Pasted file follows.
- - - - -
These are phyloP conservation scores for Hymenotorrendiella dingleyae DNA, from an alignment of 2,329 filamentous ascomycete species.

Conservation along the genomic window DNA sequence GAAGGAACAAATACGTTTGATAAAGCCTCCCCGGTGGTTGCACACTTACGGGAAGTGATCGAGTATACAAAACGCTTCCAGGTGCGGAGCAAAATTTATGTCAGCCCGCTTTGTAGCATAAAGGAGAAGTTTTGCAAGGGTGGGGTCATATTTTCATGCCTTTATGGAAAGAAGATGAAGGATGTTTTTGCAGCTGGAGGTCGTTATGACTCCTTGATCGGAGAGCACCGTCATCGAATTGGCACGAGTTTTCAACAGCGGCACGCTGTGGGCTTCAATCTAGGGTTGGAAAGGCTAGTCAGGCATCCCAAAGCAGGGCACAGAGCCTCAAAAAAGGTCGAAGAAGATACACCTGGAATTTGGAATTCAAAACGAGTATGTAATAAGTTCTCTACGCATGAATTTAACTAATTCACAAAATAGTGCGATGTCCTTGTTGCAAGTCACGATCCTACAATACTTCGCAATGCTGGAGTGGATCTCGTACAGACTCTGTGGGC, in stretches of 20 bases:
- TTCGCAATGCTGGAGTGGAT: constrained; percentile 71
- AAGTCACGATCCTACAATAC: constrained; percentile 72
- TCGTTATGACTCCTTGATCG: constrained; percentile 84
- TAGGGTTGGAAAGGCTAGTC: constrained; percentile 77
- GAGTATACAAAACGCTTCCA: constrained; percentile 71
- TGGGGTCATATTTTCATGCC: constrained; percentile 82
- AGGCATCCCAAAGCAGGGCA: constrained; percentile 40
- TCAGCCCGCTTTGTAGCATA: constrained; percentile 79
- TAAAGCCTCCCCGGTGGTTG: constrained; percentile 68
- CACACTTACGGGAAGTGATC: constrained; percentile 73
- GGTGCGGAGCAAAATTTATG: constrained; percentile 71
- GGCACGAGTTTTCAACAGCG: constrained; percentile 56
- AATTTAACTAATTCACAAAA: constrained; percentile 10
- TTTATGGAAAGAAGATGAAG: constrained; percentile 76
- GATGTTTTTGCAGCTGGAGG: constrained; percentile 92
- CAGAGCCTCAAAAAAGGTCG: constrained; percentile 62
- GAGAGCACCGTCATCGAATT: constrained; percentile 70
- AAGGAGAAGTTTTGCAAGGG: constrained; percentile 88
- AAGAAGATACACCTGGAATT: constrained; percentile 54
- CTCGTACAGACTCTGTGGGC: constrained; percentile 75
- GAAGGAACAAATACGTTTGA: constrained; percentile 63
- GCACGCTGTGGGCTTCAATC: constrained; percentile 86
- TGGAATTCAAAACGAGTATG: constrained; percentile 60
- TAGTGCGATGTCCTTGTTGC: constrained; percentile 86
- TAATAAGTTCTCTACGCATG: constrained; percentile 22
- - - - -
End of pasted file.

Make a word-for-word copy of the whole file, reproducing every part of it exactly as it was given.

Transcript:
These are phyloP conservation scores for Hymenotorrendiella dingleyae DNA, from an alignment of 2,329 filamentous ascomycete species.

Conservation along the genomic window DNA sequence GAAGGAACAAATACGTTTGATAAAGCCTCCCCGGTGGTTGCACACTTACGGGAAGTGATCGAGTATACAAAACGCTTCCAGGTGCGGAGCAAAATTTATGTCAGCCCGCTTTGTAGCATAAAGGAGAAGTTTTGCAAGGGTGGGGTCATATTTTCATGCCTTTATGGAAAGAAGATGAAGGATGTTTTTGCAGCTGGAGGTCGTTATGACTCCTTGATCGGAGAGCACCGTCATCGAATTGGCACGAGTTTTCAACAGCGGCACGCTGTGGGCTTCAATCTAGGGTTGGAAAGGCTAGTCAGGCATCCCAAAGCAGGGCACAGAGCCTCAAAAAAGGTCGAAGAAGATACACCTGGAATTTGGAATTCAAAACGAGTATGTAATAAGTTCTCTACGCATGAATTTAACTAATTCACAAAATAGTGCGATGTCCTTGTTGCAAGTCACGATCCTACAATACTTCGCAATGCTGGAGTGGATCTCGTACAGACTCTGTGGGC, in stretches of 20 bases:
- TTCGCAATGCTGGAGTGGAT: constrained; percentile 71
- AAGTCACGATCCTACAATAC: constrained; percentile 72
- TCGTTATGACTCCTTGATCG: constrained; percentile 84
- TAGGGTTGGAAAGGCTAGTC: constrained; percentile 77
- GAGTATACAAAACGCTTCCA: constrained; percentile 71
- TGGGGTCATATTTTCATGCC: constrained; percentile 82
- AGGCATCCCAAAGCAGGGCA: constrained; percentile 40
- TCAGCCCGCTTTGTAGCATA: constrained; percentile 79
- TAAAGCCTCCCCGGTGGTTG: constrained; percentile 68
- CACACTTACGGGAAGTGATC: constrained; percentile 73
- GGTGCGGAGCAAAATTTATG: constrained; percentile 71
- GGCACGAGTTTTCAACAGCG: constrained; percentile 56
- AATTTAACTAATTCACAAAA: constrained; percentile 10
- TTTATGGAAAGAAGATGAAG: constrained; percentile 76
- GATGTTTTTGCAGCTGGAGG: constrained; percentile 92
- CAGAGCCTCAAAAAAGGTCG: constrained; percentile 62
- GAGAGCACCGTCATCGAATT: constrained; percentile 70
- AAGGAGAAGTTTTGCAAGGG: constrained; percentile 88
- AAGAAGATACACCTGGAATT: constrained; percentile 54
- CTCGTACAGACTCTGTGGGC: constrained; percentile 75
- GAAGGAACAAATACGTTTGA: constrained; percentile 63
- GCACGCTGTGGGCTTCAATC: constrained; percentile 86
- TGGAATTCAAAACGAGTATG: constrained; percentile 60
- TAGTGCGATGTCCTTGTTGC: constrained; percentile 86
- TAATAAGTTCTCTACGCATG: constrained; percentile 22